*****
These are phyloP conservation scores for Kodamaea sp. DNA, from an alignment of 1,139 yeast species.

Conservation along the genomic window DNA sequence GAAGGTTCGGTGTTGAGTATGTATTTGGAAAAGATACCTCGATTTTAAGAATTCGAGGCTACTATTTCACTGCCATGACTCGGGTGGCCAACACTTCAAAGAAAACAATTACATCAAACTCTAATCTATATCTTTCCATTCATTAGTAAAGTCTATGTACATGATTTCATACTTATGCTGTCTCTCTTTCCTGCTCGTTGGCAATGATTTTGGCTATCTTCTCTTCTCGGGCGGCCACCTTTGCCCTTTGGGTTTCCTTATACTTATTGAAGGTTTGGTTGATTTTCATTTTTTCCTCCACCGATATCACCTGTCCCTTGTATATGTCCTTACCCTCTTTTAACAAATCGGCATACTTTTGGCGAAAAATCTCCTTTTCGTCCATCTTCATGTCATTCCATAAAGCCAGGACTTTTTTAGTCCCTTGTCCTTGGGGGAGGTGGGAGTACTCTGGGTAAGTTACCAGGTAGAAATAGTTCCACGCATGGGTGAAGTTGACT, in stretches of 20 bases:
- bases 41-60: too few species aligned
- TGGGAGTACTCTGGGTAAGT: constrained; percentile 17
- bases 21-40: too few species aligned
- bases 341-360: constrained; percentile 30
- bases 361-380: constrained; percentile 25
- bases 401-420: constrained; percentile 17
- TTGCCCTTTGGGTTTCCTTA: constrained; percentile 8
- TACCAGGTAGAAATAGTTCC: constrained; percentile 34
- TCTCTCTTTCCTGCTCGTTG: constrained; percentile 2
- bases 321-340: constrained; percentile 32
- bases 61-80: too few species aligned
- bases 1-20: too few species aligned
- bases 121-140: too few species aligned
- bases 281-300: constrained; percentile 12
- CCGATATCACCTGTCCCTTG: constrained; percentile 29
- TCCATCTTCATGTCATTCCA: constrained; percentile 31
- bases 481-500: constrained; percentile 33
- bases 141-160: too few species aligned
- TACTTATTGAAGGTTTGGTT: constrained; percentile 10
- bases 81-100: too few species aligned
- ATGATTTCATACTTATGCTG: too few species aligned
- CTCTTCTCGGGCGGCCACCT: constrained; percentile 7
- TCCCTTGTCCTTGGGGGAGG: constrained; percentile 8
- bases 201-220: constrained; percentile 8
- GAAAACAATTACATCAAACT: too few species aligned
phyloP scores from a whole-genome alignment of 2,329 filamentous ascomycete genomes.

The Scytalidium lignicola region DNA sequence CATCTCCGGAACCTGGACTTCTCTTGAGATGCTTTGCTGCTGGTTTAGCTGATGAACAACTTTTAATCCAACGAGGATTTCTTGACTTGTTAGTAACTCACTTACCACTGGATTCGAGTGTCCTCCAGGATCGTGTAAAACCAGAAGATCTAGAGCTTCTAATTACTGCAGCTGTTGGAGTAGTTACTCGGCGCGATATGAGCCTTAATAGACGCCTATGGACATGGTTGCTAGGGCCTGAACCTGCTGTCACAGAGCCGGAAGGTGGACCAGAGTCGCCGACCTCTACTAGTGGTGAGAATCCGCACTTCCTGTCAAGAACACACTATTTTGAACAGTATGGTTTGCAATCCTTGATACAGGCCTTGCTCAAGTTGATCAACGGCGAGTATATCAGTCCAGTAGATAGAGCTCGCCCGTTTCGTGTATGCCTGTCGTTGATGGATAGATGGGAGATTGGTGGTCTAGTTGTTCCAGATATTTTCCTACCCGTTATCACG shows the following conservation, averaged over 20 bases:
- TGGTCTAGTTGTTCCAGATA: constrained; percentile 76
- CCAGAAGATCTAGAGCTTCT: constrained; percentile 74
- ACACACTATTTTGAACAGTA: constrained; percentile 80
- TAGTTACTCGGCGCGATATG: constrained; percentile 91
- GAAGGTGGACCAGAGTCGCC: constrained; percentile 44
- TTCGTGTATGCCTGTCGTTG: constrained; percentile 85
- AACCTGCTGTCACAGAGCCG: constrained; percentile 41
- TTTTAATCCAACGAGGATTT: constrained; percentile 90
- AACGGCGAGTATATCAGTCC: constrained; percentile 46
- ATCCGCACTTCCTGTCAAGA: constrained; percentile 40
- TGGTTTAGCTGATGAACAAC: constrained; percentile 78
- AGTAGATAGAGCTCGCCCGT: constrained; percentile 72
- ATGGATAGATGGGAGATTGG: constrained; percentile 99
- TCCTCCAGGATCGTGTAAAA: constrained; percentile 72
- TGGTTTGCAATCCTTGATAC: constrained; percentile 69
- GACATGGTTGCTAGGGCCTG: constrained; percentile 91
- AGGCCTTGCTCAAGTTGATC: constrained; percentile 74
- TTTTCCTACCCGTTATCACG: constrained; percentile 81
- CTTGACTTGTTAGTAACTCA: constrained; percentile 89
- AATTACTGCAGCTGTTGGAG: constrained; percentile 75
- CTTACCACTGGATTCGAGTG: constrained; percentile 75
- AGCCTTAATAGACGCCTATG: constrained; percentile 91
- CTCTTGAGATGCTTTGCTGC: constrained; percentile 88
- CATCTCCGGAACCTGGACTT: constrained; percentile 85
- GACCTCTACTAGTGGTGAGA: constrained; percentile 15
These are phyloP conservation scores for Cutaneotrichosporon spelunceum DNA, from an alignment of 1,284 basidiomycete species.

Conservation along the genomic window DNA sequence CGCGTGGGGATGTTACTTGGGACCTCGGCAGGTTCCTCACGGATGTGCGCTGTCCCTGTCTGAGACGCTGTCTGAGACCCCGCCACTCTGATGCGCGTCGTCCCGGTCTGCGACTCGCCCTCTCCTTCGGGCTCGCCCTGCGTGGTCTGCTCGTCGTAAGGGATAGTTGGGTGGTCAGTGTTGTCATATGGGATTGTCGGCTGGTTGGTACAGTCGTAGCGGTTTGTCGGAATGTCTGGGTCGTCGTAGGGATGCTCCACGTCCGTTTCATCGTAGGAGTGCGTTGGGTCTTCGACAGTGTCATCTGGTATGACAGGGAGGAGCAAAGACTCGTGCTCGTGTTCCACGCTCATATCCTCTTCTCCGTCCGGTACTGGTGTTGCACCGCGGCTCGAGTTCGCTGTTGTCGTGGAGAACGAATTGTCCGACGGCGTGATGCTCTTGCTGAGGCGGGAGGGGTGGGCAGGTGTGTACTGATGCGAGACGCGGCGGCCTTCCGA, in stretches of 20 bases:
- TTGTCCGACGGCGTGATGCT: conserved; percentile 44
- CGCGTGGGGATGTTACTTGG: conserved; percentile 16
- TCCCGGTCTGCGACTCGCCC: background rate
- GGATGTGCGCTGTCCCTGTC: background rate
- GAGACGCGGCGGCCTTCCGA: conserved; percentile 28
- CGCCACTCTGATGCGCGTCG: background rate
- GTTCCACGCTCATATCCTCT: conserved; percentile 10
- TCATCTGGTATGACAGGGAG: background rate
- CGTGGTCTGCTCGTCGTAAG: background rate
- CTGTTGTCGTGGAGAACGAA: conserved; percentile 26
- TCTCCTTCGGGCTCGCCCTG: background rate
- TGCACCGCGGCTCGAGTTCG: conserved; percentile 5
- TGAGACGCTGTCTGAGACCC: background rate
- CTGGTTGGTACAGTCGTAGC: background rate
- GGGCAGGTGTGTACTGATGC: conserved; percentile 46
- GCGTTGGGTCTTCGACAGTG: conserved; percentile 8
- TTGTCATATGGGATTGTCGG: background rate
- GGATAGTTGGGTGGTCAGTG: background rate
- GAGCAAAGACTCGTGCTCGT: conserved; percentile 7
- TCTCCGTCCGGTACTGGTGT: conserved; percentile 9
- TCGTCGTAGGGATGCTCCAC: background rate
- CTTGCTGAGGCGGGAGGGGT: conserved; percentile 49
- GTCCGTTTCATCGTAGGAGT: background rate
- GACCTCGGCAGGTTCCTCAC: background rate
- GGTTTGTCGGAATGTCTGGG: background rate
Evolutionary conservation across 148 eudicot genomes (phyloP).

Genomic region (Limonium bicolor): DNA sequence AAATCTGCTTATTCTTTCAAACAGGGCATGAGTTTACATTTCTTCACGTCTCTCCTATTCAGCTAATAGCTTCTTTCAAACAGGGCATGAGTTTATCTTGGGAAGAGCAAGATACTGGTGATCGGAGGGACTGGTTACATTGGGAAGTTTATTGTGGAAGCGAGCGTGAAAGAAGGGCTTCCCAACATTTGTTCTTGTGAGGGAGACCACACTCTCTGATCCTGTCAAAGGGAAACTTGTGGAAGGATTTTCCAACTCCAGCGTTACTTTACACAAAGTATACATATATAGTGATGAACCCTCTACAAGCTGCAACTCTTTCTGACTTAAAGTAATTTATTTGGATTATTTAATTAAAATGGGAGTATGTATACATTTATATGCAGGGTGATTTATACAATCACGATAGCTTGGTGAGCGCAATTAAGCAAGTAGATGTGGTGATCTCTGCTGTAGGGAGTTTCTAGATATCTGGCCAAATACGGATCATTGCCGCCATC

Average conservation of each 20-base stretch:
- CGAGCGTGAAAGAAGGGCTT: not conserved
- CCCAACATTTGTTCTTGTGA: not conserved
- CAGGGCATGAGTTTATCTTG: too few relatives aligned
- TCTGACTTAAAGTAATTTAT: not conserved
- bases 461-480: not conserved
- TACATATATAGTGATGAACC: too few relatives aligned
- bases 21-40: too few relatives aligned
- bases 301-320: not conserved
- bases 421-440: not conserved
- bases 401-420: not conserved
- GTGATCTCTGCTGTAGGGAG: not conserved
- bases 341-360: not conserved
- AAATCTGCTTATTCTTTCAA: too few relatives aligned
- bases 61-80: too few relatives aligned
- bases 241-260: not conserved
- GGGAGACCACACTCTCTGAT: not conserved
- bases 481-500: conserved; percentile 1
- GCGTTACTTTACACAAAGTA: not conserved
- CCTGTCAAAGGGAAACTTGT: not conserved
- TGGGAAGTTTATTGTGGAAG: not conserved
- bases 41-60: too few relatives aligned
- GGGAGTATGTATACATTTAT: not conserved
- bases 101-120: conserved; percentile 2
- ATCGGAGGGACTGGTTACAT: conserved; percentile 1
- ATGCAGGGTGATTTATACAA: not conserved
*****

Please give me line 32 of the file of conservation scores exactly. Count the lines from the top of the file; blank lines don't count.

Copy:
- ACACACTATTTTGAACAGTA: constrained; percentile 80